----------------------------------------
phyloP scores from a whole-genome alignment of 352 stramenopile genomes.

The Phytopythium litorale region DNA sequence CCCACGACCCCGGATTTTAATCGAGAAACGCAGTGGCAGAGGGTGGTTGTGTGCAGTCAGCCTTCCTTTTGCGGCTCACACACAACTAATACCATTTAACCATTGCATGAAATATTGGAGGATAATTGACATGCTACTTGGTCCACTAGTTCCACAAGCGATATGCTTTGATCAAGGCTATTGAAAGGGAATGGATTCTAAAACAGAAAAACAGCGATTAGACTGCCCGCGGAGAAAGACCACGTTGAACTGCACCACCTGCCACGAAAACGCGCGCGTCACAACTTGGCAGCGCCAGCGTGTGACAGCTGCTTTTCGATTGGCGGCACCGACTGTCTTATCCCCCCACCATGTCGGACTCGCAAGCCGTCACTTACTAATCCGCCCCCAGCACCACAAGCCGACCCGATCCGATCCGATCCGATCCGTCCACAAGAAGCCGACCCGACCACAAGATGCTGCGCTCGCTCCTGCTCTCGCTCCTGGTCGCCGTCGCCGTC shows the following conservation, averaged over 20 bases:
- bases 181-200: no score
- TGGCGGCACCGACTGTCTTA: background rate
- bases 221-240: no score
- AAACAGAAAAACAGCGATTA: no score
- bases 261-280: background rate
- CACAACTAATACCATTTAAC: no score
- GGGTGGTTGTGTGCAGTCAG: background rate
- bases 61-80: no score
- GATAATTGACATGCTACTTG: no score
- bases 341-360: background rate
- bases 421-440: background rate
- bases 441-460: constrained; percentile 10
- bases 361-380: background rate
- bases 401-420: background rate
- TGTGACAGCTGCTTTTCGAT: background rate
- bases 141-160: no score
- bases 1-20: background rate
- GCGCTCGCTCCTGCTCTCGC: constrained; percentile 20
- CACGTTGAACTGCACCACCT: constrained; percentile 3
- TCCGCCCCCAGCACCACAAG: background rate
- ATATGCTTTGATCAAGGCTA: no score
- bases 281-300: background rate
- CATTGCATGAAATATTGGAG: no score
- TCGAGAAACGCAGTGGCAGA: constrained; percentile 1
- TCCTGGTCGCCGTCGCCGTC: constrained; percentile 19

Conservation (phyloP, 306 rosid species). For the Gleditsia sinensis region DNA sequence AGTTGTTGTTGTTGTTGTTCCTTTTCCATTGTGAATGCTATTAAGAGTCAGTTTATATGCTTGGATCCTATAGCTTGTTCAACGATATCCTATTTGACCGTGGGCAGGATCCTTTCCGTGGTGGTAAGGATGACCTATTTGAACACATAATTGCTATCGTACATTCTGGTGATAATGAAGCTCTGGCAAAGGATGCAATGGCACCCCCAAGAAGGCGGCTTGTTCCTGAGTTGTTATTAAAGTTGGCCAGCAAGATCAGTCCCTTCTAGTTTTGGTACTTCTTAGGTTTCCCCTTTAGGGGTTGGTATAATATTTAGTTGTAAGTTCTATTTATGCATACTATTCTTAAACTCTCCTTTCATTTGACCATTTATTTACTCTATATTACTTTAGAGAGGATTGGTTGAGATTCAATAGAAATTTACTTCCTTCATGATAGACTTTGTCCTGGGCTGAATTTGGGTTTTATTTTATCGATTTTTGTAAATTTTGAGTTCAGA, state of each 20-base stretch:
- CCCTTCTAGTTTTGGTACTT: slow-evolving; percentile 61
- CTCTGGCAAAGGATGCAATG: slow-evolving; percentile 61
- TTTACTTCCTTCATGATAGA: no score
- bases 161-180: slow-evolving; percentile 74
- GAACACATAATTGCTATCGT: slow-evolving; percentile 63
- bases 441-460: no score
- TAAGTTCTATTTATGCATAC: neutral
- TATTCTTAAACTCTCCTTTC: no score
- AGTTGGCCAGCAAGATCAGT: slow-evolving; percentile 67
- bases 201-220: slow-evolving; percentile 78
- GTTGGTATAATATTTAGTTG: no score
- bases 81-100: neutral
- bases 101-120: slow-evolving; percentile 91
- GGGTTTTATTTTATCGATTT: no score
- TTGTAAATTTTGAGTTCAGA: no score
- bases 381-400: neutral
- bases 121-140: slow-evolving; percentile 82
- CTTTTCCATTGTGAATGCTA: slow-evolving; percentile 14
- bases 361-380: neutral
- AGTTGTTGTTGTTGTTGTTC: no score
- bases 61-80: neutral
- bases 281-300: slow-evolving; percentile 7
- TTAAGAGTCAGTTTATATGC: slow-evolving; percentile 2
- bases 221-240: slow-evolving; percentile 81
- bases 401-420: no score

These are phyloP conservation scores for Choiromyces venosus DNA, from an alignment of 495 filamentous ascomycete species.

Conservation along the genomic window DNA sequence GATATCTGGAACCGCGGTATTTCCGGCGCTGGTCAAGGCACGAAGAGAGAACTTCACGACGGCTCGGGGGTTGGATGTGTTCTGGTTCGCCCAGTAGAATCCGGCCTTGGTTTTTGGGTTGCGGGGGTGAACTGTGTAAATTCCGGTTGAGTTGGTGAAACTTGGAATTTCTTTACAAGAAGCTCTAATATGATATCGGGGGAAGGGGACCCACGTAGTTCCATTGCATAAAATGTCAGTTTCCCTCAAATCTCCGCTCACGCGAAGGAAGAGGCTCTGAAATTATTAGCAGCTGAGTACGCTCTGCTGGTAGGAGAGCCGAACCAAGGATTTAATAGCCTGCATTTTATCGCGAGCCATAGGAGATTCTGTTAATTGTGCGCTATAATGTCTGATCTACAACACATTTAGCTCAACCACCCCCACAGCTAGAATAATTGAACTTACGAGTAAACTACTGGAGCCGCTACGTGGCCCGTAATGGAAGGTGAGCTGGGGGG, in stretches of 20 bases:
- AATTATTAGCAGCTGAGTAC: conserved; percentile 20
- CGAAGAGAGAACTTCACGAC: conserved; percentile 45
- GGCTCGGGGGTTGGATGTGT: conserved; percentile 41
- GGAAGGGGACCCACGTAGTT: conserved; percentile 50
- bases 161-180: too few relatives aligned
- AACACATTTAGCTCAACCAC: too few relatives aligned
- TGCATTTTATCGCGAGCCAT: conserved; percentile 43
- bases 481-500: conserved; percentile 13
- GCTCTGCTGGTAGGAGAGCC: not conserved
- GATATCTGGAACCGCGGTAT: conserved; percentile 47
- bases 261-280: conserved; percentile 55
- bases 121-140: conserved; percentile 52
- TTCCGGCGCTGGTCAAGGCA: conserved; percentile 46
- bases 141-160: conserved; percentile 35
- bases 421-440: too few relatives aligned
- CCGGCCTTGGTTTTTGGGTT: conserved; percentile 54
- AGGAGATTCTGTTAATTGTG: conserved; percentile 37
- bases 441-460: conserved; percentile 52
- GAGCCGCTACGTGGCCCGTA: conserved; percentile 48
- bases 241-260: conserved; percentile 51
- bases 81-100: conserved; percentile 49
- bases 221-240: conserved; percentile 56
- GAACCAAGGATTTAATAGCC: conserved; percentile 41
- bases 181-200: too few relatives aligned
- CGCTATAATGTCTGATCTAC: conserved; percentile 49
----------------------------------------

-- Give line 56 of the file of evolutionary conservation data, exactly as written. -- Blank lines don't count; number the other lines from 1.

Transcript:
- AATTATTAGCAGCTGAGTAC: conserved; percentile 20